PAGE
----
A special indebtedness to the Indian pandits, particularly Nagarjuna and Arya Asanga was the highlight of his talk. For us, this teaching was a great blessing, like a shower of nectar, as His Holiness stayed on till 6:15 p.m. And finally, the question-answer session ended on a lighter note.
His Holiness — the embodiment of the Buddha of Compassion to Tibetan Buddhists — indicated that he was as human as anyone else. When asked what made him most happy, he quipped cherubically: "Good sleep and good food."
We got excellent media coverage in the daily newspapers. Unfortunately, Lama Zopa Rinpoche could not make it to our function but his message to us is still resounding in our ears:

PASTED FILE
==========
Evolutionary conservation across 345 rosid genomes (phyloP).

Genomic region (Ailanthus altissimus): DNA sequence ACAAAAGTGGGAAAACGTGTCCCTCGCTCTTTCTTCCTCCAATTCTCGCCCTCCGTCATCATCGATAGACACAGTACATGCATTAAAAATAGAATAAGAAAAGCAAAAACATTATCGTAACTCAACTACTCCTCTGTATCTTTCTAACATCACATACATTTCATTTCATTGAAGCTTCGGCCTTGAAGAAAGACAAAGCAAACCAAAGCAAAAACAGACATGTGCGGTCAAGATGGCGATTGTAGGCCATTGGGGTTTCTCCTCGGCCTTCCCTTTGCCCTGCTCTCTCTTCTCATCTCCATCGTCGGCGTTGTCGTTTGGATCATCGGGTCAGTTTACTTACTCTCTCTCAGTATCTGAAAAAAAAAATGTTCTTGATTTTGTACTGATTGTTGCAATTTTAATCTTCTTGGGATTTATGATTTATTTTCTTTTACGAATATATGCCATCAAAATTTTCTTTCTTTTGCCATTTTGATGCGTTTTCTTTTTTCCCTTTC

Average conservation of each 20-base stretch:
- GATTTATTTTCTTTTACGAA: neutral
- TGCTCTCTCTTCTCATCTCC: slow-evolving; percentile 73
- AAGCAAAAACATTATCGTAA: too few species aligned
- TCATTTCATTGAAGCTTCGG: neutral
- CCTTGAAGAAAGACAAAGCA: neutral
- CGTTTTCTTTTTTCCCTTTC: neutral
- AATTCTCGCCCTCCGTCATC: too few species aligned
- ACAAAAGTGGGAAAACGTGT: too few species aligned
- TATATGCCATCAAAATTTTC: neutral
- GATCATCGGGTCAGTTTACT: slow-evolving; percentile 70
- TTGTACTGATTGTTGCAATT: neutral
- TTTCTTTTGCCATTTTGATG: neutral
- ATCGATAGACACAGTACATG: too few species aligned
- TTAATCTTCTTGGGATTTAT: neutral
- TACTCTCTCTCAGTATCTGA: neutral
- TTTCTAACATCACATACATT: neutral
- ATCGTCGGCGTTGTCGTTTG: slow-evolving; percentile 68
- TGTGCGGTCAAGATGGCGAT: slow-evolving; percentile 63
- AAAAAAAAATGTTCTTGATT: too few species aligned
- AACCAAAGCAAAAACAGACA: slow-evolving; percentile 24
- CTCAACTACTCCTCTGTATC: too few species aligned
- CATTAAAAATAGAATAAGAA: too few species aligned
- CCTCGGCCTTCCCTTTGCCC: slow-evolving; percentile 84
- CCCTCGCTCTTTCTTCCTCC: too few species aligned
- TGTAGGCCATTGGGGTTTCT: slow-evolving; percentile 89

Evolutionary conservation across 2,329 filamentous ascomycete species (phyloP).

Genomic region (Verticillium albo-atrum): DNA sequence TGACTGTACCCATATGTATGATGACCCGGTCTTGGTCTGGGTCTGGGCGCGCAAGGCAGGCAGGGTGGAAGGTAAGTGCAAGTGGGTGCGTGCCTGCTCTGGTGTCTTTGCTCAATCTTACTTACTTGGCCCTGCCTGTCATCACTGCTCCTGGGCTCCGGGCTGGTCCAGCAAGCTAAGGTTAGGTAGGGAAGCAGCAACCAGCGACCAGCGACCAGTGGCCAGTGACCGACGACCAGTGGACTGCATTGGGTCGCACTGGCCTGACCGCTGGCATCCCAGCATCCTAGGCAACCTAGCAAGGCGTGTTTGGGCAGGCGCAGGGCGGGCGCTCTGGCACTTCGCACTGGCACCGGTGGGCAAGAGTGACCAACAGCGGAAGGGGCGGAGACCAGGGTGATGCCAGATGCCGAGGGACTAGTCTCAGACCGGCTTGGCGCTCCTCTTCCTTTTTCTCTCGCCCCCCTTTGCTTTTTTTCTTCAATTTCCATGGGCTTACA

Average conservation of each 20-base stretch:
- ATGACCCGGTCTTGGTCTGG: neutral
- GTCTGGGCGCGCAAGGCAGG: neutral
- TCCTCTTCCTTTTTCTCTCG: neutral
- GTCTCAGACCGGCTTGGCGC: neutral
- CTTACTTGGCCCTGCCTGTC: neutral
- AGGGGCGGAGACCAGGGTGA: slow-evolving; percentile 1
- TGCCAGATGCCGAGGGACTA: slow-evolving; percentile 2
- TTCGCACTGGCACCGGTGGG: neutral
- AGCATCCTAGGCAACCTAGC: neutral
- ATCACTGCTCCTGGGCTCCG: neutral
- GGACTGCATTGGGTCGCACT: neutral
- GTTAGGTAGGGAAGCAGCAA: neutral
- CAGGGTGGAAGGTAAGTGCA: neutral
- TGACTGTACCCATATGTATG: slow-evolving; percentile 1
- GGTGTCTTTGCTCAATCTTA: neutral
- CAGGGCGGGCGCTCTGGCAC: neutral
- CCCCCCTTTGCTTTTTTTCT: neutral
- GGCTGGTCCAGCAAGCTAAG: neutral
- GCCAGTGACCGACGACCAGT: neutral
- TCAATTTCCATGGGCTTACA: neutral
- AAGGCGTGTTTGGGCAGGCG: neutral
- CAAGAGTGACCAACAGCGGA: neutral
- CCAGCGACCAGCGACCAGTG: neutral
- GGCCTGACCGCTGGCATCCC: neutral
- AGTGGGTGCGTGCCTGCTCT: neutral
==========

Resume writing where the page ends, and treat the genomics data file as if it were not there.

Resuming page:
"On this very important occasion not only will we have the opportunity to see all the Buddhas' compassion but we see Avalokiteshvara in the dynamic human form of His Holiness the Dalai Lama, a form that allows us to communicate directly. Also, we will receive blessings by hearing his holy speech.
"There is no question that this opportunity is an incredible miracle, like a dream, because it will definitely lead us to the end of samsara. It not only will bring about the elimination of all the dukkhas, the sufferings of samsara, but it also includes the elimination of the cause, which resides in our own minds, the delusions and karma. Even just seeing his holy body has the effect of liberating one from dukkha, planting the seed of liberation from samsara and the seed of full enlightenment. It is an unforgettable memory in this life."